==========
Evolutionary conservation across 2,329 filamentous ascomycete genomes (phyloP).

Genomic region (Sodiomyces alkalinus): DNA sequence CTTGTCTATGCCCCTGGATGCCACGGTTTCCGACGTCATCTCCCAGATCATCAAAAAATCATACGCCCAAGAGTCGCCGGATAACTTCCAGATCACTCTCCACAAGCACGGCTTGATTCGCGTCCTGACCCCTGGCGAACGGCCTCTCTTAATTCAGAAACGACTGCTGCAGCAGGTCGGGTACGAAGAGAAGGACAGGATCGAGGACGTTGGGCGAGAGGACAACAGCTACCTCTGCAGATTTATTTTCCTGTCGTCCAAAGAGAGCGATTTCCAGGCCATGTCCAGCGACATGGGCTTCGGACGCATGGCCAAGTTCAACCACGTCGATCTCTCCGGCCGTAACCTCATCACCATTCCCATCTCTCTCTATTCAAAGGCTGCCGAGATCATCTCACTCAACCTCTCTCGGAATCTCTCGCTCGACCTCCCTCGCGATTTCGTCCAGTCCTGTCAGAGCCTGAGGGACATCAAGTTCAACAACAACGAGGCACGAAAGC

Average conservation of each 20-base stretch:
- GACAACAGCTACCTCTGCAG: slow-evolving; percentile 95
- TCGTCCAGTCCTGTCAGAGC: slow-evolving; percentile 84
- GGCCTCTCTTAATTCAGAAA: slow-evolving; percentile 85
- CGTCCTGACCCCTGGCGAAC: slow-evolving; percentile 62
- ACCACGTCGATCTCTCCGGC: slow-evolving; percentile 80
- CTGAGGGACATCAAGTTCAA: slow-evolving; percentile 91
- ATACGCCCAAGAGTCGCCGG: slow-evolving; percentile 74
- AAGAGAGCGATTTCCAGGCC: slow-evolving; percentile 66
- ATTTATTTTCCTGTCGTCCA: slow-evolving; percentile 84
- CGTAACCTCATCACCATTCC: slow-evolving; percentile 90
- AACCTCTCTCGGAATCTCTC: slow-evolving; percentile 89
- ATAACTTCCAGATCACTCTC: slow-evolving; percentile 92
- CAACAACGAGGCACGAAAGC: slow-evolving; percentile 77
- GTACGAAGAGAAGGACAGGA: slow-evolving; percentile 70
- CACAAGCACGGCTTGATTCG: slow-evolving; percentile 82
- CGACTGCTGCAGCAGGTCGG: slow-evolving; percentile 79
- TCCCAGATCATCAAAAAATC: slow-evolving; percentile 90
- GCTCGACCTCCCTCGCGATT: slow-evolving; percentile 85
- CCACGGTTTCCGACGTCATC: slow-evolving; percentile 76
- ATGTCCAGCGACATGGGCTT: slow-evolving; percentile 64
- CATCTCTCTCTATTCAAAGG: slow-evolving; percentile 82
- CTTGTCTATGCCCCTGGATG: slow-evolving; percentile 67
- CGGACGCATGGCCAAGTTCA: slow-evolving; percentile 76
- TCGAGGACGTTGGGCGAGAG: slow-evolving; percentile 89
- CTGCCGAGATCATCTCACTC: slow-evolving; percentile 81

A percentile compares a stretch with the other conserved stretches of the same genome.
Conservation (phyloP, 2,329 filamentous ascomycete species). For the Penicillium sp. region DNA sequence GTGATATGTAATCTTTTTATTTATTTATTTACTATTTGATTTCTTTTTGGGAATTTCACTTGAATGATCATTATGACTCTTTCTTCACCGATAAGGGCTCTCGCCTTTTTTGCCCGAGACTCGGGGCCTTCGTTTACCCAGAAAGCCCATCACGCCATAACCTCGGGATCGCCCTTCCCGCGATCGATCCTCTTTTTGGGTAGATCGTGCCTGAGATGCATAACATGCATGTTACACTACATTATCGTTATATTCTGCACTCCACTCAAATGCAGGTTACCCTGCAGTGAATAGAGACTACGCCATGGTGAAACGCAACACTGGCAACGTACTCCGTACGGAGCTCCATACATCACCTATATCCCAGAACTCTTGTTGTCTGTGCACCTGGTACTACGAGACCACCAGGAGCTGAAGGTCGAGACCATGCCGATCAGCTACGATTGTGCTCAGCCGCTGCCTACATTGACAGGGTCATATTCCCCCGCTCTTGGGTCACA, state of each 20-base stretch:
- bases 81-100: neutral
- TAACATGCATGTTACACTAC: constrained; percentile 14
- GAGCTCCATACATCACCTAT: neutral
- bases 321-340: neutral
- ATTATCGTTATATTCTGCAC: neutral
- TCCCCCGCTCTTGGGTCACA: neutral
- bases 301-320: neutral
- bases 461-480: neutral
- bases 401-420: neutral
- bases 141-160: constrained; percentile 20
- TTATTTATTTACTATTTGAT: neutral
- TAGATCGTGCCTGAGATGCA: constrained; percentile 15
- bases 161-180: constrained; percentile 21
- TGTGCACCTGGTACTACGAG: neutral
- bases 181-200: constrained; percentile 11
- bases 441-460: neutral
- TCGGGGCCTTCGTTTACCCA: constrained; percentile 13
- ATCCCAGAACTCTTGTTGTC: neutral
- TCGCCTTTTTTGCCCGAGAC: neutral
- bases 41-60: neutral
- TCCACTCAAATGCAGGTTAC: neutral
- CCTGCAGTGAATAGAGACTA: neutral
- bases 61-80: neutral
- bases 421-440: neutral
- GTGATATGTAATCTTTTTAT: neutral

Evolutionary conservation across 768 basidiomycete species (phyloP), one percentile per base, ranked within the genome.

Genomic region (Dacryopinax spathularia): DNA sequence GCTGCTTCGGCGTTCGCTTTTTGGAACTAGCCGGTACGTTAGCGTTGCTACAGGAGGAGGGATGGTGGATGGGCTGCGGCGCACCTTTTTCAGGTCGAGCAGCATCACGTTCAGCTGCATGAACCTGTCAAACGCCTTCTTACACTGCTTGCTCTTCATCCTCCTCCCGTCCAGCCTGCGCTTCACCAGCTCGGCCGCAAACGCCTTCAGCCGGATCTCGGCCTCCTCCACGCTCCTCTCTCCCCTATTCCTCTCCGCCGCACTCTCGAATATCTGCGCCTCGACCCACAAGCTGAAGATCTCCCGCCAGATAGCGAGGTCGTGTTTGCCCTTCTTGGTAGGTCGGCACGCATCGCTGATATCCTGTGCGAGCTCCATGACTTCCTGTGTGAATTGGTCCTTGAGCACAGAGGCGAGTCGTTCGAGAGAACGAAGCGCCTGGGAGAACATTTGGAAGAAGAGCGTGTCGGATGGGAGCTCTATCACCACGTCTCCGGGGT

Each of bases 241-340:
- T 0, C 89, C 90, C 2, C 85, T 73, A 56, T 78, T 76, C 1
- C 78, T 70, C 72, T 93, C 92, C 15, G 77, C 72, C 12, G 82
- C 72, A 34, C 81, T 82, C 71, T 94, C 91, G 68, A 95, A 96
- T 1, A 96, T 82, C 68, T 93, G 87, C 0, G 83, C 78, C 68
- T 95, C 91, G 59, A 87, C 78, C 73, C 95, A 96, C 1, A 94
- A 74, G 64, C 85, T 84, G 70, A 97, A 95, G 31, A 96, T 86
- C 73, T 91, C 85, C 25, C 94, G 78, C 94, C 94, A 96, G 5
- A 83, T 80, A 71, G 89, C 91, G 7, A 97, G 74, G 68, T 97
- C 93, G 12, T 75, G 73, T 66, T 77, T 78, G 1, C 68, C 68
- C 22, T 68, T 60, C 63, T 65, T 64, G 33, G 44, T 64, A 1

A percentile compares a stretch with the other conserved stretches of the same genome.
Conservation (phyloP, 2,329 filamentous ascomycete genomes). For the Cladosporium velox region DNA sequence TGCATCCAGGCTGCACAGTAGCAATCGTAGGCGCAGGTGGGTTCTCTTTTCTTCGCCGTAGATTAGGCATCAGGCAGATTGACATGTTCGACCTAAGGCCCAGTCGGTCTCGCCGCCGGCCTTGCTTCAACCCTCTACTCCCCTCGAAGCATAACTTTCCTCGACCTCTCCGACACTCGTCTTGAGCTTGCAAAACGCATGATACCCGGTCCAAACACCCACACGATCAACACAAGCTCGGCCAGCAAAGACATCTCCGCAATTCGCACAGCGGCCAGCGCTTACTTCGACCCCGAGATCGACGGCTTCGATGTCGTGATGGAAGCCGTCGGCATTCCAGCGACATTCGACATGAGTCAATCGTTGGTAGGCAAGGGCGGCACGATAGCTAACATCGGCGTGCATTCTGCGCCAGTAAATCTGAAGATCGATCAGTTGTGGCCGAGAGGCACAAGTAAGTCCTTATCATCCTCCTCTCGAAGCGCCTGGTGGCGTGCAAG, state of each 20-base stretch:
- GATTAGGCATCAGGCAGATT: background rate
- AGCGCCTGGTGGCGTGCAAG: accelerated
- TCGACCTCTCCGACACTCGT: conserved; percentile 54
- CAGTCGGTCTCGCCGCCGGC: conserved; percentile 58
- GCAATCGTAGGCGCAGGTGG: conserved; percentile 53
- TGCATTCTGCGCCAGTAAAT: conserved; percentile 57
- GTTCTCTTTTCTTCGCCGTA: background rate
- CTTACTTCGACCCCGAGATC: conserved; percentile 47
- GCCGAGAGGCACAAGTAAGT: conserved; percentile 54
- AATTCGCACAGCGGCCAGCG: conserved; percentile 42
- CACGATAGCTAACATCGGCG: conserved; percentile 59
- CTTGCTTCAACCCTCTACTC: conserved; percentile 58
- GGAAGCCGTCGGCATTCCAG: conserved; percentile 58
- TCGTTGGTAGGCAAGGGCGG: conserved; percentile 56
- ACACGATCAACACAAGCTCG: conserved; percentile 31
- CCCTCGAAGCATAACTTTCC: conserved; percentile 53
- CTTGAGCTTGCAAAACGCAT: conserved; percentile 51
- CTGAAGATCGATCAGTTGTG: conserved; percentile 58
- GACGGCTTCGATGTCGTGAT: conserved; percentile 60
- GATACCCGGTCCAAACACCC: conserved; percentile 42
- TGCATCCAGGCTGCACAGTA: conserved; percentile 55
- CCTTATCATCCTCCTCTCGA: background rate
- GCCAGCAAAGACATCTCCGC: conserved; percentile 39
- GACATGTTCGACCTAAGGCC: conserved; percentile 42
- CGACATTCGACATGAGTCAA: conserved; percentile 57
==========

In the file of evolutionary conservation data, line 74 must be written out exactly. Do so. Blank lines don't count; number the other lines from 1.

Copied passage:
- CAGTCGGTCTCGCCGCCGGC: conserved; percentile 58